We had time for a stroll through Tununda on our way through the Valley. This tiny town is the center of The Barossa and with loads of quaint B & B’s it would be a fabulous place for serious wine connoisseurs to languish for a few days.
Tununda maybe be small but it’s large enough to have a world class Town Crier. This gent will visit Ottawa, Canada next year to compete in the World Championship of Town Criers. I know I’ll be cheering for him.
Peter Lehman Wines was my favorite stop of the day and not just because we had lunch here. I loved the rolling lawns and beautiful gardens, and the unpretentious looking Cellar Door. The tasting room was also gorgeous and they have a very fine web site.
They also had my favorite wine of the day – and the most surprising. I absolutely adored the sparkling shiraz, and the fact that it pours with a thick, foamy head is seriously cool. Aussie’s drink it by the pailful and irreverently refer to it as “Brekkie Red”. Only Aussie’s would have a special wine earmarked for breakfast. On the other hand I would drink this wine any time.
I was also impressed with the story of Peter Lehman and how, when the bottom fell out of the wine business in the seventies, this vintner continued to support growers by buying their grapes on a share basis based on future wine sales. It’s a fabulous example of entrepreneurial innovation and vision that arguably saved the wine business in the Barossa Valley.
I had sampled fourteen, or fifteen…or maybe sixteen generous sploshes of wine by now and I was sure feeling it when, in the nick of time lunch was served. Peter Lehman’s put on a lovely spread of breads, meats and cheeses served with local olives and hand-crafted relishes.
Ann invited me to join her, husband Jody and sister, Kitty from Georgia for lunch and we had a lovely, lovely chat and giggle. I would have loved to sit and yack with them all day but the next winery was calling…just a short stroll across the lawn.
These vines are said to be the oldest in the world at 169 years old. Most ‘old vines’ will be sixty, eighty or even a hundred years old but these are apparently the only vines to have survived a worldwide epidemic of phylloxera that killed off other vines.
Wine making in the Barossa Valley is a specialist business – the grapes are grown by growers and the wine is made by vintners. There are only a few places that both grow grapes and make wines and that allows vintners to pick and choose the best grapes from selected growers, encouraging competition and keeping the quality very high.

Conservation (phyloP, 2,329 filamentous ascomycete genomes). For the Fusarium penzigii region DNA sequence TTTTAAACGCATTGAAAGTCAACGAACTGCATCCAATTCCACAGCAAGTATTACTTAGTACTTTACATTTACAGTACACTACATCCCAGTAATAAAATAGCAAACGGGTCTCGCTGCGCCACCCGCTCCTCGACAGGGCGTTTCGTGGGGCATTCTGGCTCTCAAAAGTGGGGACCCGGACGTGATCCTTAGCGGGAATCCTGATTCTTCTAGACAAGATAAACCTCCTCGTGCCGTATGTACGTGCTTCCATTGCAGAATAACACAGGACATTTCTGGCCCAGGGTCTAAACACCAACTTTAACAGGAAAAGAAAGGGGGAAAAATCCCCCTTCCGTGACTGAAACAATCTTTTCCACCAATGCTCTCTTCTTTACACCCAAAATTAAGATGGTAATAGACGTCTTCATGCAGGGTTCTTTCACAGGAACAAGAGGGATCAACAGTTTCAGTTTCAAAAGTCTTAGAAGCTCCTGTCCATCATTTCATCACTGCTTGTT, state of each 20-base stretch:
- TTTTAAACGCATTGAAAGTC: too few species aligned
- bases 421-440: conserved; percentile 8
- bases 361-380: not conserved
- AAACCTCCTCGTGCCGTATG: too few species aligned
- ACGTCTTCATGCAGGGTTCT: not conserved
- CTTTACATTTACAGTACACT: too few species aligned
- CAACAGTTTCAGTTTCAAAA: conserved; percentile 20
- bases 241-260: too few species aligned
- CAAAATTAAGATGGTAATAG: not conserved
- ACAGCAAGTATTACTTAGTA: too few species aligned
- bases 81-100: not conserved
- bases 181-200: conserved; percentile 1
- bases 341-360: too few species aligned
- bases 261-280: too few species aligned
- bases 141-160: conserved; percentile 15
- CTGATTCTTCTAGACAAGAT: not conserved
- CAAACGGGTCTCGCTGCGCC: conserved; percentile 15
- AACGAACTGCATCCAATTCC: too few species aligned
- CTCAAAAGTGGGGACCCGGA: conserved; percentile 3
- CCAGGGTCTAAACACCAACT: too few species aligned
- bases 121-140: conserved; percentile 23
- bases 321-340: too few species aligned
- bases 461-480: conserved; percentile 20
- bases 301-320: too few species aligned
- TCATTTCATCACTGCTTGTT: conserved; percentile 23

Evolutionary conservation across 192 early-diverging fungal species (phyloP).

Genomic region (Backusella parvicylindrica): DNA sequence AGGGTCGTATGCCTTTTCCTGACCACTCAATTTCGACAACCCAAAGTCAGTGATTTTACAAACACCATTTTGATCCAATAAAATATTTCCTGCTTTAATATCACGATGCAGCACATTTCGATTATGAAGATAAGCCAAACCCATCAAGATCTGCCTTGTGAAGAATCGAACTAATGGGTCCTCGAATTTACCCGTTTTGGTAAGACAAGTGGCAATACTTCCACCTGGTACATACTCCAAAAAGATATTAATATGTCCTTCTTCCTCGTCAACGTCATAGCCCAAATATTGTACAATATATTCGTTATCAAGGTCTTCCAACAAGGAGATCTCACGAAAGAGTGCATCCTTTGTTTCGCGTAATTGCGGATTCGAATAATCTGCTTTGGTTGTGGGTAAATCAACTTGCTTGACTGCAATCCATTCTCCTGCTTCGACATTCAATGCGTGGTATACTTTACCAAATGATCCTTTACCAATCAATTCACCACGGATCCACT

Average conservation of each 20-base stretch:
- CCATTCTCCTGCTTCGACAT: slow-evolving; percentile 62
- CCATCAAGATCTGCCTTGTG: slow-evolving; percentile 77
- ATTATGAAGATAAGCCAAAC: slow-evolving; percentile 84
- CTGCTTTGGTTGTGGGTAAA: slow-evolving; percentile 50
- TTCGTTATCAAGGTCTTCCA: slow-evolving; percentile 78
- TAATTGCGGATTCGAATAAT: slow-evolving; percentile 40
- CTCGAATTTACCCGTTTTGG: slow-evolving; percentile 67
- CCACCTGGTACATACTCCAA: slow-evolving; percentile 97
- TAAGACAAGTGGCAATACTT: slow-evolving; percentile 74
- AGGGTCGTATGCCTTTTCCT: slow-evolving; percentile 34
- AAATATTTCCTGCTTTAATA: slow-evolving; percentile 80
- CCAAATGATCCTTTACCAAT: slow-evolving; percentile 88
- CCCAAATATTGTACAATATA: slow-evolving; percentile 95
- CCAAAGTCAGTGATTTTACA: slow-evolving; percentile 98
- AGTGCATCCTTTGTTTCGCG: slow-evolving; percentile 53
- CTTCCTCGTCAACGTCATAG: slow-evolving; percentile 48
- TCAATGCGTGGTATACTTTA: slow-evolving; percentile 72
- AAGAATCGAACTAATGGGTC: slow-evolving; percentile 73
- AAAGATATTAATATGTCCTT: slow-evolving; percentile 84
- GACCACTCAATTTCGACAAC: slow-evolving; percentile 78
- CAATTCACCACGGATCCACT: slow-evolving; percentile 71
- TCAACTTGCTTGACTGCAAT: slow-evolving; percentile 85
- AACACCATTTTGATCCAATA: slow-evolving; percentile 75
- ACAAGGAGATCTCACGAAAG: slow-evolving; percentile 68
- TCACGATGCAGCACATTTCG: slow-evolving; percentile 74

When I started out on this tour my plan was to take a photo of the selections we tasted at each winery. Somewhere along the way I forgot. I think I forgot at the second stop. Maybe the third. At any rate this is what I recall of the Langmiel Winery which I managed to teeter over to after helping Ann, Jody and Kitty polish off a bottle of muscato with lunch.
Winemaking is very much a family business here with often second, third or fourth generations carrying on the tradition.
Langmiel is especially known for it’s shiraz. This bottle was listed at around $150 a bottle…or maybe $50. At any rate, I liked this wine. A lot.
By the time we staggered into Murray Street Vineyards it was getting on to two o’clock and I was feeling a bit woozy…perhaps too much sun. The approach to this property is singularly impressive (I remember that much) as the towering palms that line the fields and driveways can be seen from the other side of the valley. The palms were planted by workers on the estate as a tribute to a previous owner. I can’t quite recall why but I think it was a lovely story. It’s all a bit hazy.
I do recall that this winery had the nicest – and largest – wine glasses of them all and their tasting portions were similarly generous. I probably should have tossed in the towel by then but I thought it would not be polite. And I couldn’t resist the delightful ‘Benno’ and ‘Sophia’ shiraz wines, a tribute to the grandparents of the current vintner. And they were indeed tasty.
This is our last view of the lush and delicious Barossa Valley.
I don’t remember having this photo taken but I was quite delighted to find it on my camera the next morning. These were absolutely wonderful and friendly folks. We got closer and closer with each stop so I’m very glad to have this lovely memento.
I can’t say enough about Taste of Barossa Tours and owner, Dallas. He is not only knowledgable but absolutely passionate about his valley. There is no better way to taste the Barossa.